Stanley Cup will be everywhere Nike, Adidas at odds over ‘Baby Fed’ The Lefton Report Documents detail structure at IMG Media WME outlines plan for IMG Castrol renews deals with NFL, Peterson Probst to be chair IOC press commission Nike signs skier Kloser as ambassador ‘Human skills ... of the highest order’ The Lefton Report
Upcoming Conferences and Events
SBJ/Jan. 24-30, 2011/Marketing and Sponsorship
Subway signs fresh face Ohno
Published January 24, 2011, Page 5
The sandwich chain has signed an endorsement deal with Olympic speedskater Apolo Anton Ohno. The deal puts America’s most-decorated Winter Olympian alongside swimmer Michael Phelps and gymnast Nastia Liukin on Subway’s team of Olympic athletes.
|Ohno has already shot a commercial for the sandwich chain.|
Subway officials were attracted to Ohno because he was once overweight and subsequently slimmed down, which made him a good fit with their lead spokesman, Jared Fogle. They also liked the fact that he had moved to Los Angeles and had some entertainment aspirations.
“It just seemed like a really good fit for us on a number of fronts,” said Paul Bamundo, Subway’s director of sports marketing. “We thought that with Phelps, it was nice to have the most decorated Summer and Winter Olympians.”
If the partnership with Ohno extends through the 2012 London Games, it will open the door for Subway to use Ohno much the same way they used Phelps during the 2010 Vancouver Games.
Subway featured Phelps in a controversial spot that ran on NBC in 2010. The spot showed Phelps swimming across land toward Vancouver “where the action [was that] winter.” Because Phelps is a summer Olympian, Subway could use him in the ad during the Winter Games without violating International Olympic Committee rules that prevent non-Olympic sponsors from developing ads that show competing Olympic athletes before or during an Olympic Games. The same would hold true with Ohno during the London Games.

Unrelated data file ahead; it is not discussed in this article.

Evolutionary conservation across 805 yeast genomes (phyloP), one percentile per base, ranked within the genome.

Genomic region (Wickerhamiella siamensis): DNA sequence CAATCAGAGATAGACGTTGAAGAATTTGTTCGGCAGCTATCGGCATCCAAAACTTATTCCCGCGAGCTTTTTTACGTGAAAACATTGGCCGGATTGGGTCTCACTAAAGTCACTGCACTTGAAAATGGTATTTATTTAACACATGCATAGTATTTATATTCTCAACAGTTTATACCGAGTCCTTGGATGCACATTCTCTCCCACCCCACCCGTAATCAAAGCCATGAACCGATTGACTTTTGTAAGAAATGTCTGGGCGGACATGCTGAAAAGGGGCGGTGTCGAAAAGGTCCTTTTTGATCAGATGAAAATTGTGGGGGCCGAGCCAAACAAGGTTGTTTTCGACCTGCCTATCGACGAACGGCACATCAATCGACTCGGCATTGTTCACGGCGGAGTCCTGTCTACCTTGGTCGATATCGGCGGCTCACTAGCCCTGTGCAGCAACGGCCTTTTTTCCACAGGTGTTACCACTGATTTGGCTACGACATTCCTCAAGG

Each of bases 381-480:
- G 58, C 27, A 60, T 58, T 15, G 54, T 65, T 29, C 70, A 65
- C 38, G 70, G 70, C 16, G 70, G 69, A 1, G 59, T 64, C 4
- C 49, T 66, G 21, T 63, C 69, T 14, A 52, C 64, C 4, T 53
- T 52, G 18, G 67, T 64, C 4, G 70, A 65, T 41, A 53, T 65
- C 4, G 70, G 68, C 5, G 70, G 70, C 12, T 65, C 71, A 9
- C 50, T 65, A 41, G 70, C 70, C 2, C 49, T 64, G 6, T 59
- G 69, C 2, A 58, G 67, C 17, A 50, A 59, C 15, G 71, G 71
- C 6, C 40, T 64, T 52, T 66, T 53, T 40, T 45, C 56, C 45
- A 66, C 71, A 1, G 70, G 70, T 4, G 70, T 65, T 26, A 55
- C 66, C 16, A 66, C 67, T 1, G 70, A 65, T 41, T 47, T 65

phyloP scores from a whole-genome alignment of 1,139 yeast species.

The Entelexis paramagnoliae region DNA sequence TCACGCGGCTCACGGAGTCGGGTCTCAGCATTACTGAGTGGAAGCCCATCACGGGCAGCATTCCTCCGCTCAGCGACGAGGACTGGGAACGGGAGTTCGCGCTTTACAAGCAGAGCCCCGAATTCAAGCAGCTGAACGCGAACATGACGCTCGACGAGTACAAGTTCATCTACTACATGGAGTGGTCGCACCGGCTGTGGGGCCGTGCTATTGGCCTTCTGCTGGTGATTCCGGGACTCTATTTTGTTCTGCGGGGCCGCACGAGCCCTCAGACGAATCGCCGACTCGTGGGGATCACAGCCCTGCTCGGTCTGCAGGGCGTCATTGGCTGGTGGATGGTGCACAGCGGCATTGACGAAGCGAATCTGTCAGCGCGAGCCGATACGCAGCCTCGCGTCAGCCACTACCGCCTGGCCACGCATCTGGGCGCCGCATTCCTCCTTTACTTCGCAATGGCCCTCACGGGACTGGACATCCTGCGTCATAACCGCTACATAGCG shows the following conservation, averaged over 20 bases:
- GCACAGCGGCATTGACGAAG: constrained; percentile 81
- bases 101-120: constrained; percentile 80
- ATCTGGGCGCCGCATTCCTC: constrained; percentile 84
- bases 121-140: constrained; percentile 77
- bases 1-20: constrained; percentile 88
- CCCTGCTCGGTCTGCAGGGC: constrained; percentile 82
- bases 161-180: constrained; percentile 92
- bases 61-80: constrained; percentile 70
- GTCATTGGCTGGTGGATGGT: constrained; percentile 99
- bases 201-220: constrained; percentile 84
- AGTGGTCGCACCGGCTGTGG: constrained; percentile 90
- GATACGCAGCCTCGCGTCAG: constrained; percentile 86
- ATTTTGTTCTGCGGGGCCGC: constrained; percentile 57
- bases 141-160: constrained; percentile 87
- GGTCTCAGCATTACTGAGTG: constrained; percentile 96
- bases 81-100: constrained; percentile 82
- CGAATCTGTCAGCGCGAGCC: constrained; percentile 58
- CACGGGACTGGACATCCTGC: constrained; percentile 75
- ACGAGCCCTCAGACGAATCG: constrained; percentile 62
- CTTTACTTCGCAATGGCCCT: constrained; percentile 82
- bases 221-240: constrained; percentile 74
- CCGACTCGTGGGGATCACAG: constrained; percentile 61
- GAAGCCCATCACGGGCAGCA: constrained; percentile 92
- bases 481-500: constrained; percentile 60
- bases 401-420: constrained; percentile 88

If Subway pursued that strategy, it would create a headache for the IOC and U.S. Olympic Committee. The 2010 spot with Phelps irked the IOC’s and USOC’s official restaurant partner, McDonald’s, which pushed both Olympic organizations to wage a public relations campaign against ambush marketing.
“While I don’t support ambush marketing as a strategy, one could certainly say the Phelps campaign got people talking about Subway,” said Gary Pluchino, IMG Consulting’s senior vice president, Olympics. “If they decide to use Apolo the same way they used Michael Phelps, then one could assume the Phelps campaign met Subway’s objectives.”
But Subway executives don’t plan to wait until next summer to use Ohno. The company already shot a commercial with the speedskater in California and plans to release the spot sometime in the next two quarters. “They have great plans, and that’s the great thing about Subway is they activate so well,” said Peter Carlisle, head of Octagon’s Olympic division, which represents both Ohno and Phelps.
Ohno, 28, hasn’t said if he will participate in the Sochi Games in 2014. Bamundo said that if Ohno decided not to compete it wouldn’t affect Subway’s plans to use him.
“I look at it as kind of like the [Michael] Strahan situation for us, where he got bigger and transcended [football] after his NFL career,” Bamundo said.